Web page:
Gene expression is the process by which the information encoded in a gene is turned into a function. This mostly occurs via the transcription of RNA molecules that code for proteins or non-coding RNA molecules that serve other functions. Gene expression be thought of as an “on/off switch” to control when and where RNA molecules and proteins are made and as a “volume control” to determine how much of those products are made. The process of gene expression is carefully regulated, changing substantially under different conditions and cell types. The RNA and protein products of many genes serve to regulate the expression of other genes. Where, when, and how much a gene is expressed can also assessed by measuring the functional activity of a gene product or observing a phenotype associated with a gene.
With current technologies, we have the ability to measure mRNA expression of every gene in the entire genome. Sometimes, we can do that in individual cells. This is a really powerful tool to help us measure which genes are turned on, how much and where. Classically, we can also measure gene expression by observing a phenotype or a trait. Examples of those would be to measure a protein activity. If a protein activity can be measured, the gene that encodes for that protein is probably turned on or we can define it as turned on. We can also look for patterns and traits. So for example, if a beautiful butterfly wing with multiple colors is the result of different genes being turned on in different places in the butterfly wing, then we can measure that gene expression simply by observing the wing of the butterfly and marking the locations of the colors.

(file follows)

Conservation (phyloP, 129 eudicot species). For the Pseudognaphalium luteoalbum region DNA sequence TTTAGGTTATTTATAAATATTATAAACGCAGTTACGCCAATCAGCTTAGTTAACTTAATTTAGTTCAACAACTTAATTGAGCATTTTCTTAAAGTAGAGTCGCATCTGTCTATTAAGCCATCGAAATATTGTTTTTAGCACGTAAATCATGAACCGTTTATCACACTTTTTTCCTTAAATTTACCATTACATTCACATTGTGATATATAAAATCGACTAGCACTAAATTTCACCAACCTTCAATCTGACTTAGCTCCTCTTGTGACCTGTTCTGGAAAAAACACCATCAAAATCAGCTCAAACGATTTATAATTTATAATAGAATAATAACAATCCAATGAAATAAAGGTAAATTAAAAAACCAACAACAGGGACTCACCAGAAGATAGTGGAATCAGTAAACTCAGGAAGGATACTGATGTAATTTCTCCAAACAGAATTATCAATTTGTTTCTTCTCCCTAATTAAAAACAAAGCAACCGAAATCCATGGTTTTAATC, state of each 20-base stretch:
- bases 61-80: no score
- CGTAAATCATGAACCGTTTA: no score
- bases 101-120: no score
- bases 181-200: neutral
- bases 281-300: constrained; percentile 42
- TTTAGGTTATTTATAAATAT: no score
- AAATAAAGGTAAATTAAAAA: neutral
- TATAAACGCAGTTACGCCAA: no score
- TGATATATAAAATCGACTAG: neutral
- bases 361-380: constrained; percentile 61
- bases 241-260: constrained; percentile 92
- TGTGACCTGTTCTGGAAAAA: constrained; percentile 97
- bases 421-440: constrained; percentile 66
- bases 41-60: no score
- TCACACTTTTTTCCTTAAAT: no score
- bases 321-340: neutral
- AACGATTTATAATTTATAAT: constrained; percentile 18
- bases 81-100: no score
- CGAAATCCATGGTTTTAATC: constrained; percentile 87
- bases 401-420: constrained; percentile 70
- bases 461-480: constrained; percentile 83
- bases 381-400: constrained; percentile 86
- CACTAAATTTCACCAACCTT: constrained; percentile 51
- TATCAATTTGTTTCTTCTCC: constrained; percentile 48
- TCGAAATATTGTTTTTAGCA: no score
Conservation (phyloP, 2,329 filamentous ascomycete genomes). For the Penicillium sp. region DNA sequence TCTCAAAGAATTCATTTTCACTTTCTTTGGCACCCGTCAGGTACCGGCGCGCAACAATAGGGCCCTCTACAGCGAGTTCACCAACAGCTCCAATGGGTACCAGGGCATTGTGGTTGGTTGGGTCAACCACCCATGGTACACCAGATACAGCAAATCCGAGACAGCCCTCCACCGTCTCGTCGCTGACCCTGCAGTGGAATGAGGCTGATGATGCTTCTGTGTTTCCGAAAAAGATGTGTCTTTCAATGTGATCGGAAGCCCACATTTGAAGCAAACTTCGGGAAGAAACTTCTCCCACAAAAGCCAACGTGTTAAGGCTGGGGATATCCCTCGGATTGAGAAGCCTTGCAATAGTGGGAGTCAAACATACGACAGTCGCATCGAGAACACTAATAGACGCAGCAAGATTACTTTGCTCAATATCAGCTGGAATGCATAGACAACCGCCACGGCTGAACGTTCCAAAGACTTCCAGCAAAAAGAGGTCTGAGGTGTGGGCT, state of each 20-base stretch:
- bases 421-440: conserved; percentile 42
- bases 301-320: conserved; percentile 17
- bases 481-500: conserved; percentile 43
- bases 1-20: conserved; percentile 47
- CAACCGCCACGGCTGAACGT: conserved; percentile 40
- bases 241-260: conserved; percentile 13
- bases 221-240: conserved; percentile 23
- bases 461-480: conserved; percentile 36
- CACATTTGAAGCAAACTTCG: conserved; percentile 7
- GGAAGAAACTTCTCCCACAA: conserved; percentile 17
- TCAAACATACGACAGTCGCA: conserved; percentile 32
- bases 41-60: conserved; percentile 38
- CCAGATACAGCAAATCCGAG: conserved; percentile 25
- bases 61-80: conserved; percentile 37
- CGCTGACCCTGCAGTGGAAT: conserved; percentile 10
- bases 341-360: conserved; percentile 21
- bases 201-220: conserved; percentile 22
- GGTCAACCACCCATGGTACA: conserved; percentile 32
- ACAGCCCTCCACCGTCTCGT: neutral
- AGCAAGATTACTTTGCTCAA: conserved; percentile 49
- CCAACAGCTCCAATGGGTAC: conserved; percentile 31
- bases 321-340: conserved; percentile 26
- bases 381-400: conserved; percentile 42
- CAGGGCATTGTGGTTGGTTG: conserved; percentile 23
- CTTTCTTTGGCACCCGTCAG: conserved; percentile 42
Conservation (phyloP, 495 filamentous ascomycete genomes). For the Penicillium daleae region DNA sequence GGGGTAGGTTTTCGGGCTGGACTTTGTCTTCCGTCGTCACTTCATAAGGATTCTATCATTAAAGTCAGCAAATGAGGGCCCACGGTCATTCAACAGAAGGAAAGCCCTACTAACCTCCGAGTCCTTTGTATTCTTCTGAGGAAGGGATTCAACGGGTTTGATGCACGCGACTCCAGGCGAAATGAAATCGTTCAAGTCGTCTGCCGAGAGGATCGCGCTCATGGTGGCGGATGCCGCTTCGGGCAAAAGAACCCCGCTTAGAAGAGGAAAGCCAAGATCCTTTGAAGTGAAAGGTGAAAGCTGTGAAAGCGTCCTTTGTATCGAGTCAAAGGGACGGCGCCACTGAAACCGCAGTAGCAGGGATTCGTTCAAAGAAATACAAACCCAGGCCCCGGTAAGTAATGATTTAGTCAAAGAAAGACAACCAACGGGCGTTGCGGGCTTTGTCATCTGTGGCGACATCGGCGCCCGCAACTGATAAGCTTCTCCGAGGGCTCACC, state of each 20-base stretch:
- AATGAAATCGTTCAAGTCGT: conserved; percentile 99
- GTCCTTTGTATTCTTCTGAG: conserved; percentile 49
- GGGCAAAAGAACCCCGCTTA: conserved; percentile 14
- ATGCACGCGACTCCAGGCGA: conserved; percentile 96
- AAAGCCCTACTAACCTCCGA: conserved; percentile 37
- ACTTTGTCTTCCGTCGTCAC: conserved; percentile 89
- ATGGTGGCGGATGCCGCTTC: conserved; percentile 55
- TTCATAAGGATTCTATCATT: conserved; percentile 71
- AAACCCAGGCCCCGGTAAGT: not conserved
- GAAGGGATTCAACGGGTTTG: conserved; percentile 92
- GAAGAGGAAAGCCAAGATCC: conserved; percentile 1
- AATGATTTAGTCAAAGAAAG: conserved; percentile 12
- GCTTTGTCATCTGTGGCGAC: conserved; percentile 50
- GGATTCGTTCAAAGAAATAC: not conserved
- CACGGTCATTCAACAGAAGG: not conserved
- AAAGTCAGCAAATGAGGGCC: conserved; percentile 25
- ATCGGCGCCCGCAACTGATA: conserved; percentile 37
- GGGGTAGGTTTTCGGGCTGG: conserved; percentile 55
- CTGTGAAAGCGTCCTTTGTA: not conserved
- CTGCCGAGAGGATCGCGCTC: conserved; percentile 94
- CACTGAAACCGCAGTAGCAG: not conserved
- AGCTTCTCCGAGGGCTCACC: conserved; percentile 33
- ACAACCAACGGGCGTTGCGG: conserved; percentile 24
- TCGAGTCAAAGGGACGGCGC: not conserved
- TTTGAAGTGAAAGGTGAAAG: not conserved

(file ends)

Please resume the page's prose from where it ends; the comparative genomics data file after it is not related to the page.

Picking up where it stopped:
Division of Genomics and Society